Pre-Algebra:
Square and Cube Roots

1. 
\(\sqrt{{x}^{2}}\)
 Solution
2. 
\(\sqrt{162}\)
 Solution
3. 
\(\sqrt{720}\)
 Solution
4. 
\(\frac{\sqrt{20}}{2}\)
 Solution
5. 
\(\frac{\sqrt{1.44}}{2}\)
 Solution
6. 
\(\sqrt{{(2\times 3)}^{2}-4\times {3}^{2}}\)
 Solution
7. 
\({25}^{0.5}\)
 Solution
8. 
\(\sqrt[3]{64}\)
 Solution
9. 
\(\sqrt[3]{125}\)
 Solution
10. 
\(\sqrt[3]{4}\sqrt[3]{4}\sqrt[3]{4}\)
 Solution

Square and Cube Roots - Introduction

Square and cube roots — also known as radicals — are powerful concepts in mathematics. It is crucial in the concept of standard deviation in the field of probability theory and statistics. It is also critical in the formula for roots of a quadratic equation.
Taking the square or cube root is the opposite of squaring or cubing, which occurs when numbers are multiplied by themselves (squared), or multiplied by themselves twice (cubed).

How to Find Roots

For example, if you see the square root
\(\sqrt{100}\)
, you are looking for the number that yields
\(100\)
when multiplied by itself. The answer is
\(10\)
, because
\(10\times 10=100\)
. This is called a perfect square because
\(10\)
is a whole number rather than a decimal. The same applies to cube roots: The root of
\(\sqrt[3]{27}\)
is
\(3\)
because
\(3\times 3\times 3=27\)
. Similarly, this is a perfect cube, because the answer is a whole number.
Yet, what happens if you are dealing with a square or cube root that does not yield a whole number? Let’s look at how we can simplify the root in these cases.

How to Simplify Roots

Let's use a method that involves prime factors.
Example: Simplify the square root
\(\sqrt{162}\)
.
Solution: Start by rewriting the radical as its prime factors, which are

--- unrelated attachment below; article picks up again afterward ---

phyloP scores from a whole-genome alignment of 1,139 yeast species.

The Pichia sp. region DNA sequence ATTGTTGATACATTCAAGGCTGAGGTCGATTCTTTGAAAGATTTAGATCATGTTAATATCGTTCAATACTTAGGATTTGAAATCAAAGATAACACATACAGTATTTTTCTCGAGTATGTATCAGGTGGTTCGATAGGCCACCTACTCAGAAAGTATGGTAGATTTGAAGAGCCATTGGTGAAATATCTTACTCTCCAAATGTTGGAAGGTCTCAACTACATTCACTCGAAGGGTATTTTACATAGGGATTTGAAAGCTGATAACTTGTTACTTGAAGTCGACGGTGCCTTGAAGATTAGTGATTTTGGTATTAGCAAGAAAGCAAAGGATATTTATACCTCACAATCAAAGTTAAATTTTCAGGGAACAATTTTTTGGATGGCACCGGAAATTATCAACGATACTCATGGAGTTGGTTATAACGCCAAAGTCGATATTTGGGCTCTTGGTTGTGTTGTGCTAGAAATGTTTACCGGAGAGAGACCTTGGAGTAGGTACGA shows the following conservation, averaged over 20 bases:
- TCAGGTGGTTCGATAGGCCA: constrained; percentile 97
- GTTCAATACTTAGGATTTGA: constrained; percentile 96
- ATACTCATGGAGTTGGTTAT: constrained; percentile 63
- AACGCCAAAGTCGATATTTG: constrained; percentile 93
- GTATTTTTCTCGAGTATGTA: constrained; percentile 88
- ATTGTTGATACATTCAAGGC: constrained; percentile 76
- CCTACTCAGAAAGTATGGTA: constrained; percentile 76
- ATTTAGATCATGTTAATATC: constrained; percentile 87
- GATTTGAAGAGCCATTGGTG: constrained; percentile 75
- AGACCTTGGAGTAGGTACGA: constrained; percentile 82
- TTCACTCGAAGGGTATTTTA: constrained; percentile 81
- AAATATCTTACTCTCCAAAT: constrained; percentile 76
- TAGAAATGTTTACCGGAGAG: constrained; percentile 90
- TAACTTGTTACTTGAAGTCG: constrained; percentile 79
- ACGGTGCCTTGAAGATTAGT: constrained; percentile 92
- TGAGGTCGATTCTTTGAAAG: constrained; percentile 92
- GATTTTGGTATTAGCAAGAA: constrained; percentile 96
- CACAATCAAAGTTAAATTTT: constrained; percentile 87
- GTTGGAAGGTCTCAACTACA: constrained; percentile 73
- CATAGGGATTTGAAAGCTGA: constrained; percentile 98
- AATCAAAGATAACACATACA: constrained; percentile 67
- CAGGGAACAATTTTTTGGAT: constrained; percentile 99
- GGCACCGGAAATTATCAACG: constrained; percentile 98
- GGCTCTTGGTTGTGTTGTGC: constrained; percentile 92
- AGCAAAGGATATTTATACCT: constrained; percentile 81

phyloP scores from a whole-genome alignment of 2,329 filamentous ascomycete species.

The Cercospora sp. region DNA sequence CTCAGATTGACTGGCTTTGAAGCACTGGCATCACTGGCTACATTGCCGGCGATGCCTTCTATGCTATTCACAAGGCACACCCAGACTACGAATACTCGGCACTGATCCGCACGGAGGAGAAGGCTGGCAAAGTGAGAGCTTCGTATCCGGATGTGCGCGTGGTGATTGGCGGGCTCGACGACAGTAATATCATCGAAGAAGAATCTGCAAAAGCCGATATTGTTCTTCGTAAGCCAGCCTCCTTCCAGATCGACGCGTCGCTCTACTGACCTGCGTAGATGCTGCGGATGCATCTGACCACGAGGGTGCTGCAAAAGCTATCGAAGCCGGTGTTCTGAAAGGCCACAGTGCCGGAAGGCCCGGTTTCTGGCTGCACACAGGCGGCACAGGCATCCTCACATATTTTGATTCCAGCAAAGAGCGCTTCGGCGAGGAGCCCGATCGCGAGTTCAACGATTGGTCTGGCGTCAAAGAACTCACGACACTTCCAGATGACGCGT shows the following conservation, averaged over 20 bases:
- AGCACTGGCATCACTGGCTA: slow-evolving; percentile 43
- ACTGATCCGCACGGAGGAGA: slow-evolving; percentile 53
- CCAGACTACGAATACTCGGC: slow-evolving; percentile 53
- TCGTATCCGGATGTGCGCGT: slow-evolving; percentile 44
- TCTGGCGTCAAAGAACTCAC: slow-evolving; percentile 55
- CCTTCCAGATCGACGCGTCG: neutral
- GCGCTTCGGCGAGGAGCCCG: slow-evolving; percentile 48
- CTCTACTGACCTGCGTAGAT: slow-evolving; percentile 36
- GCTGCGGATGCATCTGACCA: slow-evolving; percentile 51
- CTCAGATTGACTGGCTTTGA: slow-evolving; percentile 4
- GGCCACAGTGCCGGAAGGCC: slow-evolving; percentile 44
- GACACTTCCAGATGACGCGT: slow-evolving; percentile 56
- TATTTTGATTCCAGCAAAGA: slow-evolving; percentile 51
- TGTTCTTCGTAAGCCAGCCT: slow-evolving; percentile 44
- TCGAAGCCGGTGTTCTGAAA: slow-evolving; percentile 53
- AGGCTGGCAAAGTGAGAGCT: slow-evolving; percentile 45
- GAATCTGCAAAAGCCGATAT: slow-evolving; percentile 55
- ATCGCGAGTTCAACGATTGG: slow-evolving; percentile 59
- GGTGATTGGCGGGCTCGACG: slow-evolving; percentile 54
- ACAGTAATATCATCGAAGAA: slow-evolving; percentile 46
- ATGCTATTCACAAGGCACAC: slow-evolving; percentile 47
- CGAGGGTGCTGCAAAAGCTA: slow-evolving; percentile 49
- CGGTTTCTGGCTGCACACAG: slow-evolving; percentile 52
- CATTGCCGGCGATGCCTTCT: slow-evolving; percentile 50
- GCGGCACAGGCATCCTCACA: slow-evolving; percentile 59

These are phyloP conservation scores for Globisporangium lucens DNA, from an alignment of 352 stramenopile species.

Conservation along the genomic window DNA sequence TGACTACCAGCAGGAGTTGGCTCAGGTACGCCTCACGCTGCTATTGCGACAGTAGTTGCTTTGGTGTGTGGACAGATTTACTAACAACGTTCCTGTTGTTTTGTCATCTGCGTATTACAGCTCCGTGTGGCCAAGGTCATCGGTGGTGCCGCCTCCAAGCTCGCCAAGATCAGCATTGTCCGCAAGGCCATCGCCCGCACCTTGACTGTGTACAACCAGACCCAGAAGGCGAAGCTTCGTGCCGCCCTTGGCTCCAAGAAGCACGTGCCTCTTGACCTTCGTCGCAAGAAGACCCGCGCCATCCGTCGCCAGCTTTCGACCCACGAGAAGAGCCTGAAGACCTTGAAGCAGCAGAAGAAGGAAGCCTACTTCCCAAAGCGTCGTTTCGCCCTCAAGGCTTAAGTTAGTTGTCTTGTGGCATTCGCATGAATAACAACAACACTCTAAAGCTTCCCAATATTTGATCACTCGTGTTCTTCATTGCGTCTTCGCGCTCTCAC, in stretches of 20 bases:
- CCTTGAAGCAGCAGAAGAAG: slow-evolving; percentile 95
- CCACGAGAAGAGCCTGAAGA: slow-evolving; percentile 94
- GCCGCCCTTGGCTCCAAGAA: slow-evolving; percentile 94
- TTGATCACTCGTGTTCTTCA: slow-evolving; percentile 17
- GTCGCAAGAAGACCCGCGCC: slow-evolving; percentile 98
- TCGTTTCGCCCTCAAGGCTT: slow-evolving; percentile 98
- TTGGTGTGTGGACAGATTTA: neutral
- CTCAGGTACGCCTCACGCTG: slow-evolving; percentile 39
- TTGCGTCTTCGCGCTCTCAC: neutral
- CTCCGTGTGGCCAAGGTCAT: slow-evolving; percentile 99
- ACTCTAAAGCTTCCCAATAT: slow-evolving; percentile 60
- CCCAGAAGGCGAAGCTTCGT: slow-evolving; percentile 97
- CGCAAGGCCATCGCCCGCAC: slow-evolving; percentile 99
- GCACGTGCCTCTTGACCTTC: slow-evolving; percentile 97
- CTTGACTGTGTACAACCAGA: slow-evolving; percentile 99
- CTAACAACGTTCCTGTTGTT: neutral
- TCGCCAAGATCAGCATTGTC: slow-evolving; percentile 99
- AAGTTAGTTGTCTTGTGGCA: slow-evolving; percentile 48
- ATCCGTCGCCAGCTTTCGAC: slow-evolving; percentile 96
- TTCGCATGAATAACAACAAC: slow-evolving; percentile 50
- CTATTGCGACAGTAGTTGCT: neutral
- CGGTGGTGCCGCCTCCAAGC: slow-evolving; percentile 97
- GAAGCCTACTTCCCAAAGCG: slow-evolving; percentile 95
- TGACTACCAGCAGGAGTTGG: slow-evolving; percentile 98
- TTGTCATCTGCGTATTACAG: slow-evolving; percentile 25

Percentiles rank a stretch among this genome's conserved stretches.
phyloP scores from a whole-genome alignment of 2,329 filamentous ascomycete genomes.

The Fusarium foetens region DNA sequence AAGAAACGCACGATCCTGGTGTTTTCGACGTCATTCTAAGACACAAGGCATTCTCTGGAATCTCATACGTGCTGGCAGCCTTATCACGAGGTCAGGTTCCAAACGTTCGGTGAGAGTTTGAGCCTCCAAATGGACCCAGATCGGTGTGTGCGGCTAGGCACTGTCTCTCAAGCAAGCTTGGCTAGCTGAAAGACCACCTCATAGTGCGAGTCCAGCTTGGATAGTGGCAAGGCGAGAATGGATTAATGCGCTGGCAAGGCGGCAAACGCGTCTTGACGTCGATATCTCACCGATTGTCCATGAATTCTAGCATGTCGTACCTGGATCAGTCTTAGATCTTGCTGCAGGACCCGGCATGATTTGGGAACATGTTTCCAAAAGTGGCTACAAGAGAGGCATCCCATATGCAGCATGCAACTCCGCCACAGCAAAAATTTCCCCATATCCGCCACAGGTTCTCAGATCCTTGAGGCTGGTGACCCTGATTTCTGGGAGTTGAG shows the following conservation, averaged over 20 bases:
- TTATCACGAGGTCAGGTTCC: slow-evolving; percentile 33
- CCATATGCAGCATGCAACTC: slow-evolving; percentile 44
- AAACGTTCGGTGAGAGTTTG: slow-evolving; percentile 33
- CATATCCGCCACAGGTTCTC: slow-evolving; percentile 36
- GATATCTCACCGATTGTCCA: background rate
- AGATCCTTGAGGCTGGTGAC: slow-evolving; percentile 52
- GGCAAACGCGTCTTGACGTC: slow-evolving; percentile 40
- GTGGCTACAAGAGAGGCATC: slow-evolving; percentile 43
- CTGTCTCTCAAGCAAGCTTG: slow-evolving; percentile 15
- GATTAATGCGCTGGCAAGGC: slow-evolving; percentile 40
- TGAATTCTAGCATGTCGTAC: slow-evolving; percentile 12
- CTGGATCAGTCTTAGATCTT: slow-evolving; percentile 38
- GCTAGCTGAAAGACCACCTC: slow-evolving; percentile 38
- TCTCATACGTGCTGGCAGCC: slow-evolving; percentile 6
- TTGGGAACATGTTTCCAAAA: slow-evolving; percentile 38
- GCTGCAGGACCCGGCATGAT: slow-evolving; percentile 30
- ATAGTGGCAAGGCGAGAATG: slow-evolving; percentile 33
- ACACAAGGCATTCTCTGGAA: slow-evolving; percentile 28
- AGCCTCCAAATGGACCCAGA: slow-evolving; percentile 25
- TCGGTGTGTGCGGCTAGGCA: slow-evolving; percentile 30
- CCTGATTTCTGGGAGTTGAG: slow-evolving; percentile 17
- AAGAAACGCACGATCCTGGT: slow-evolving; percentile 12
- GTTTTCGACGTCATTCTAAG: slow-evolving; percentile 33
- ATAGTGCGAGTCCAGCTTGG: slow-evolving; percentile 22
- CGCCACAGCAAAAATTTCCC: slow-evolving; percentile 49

\(\sqrt{2\times 3\times 3\times 3\times 3}\)
. Then, group the same prime factors into pairs, then rewrite them as squares to give
\(\sqrt{{3}^{2}\times {3}^{2}\times 2}\)
. Next, use
\(\sqrt{{x}^{2}}=x\)
to simplify the root and give
\((3\times 3)\sqrt{2}\)
. Finally, simplify again to produce
\(9\sqrt{2}\)
.
For more detail, see the full solution here.

What's Next

We hope you now understand the basic concept of roots, as well as the basic techniques to find roots and to simplify them. You can also try other practice problems to hone your skills and on other math topics. Have a difficult homework problem about square and cute roots? Try Cymath’s square and cube root calculator - you can simply enter your number and the app will provide detailed solution steps.
At Cymath, we have designed our app to help students succeed with clear, easy-to-understand solutions, so that they can get the explanations and skills they need to improve overall math ability and confidence. You can also get more help with Cymath Plus.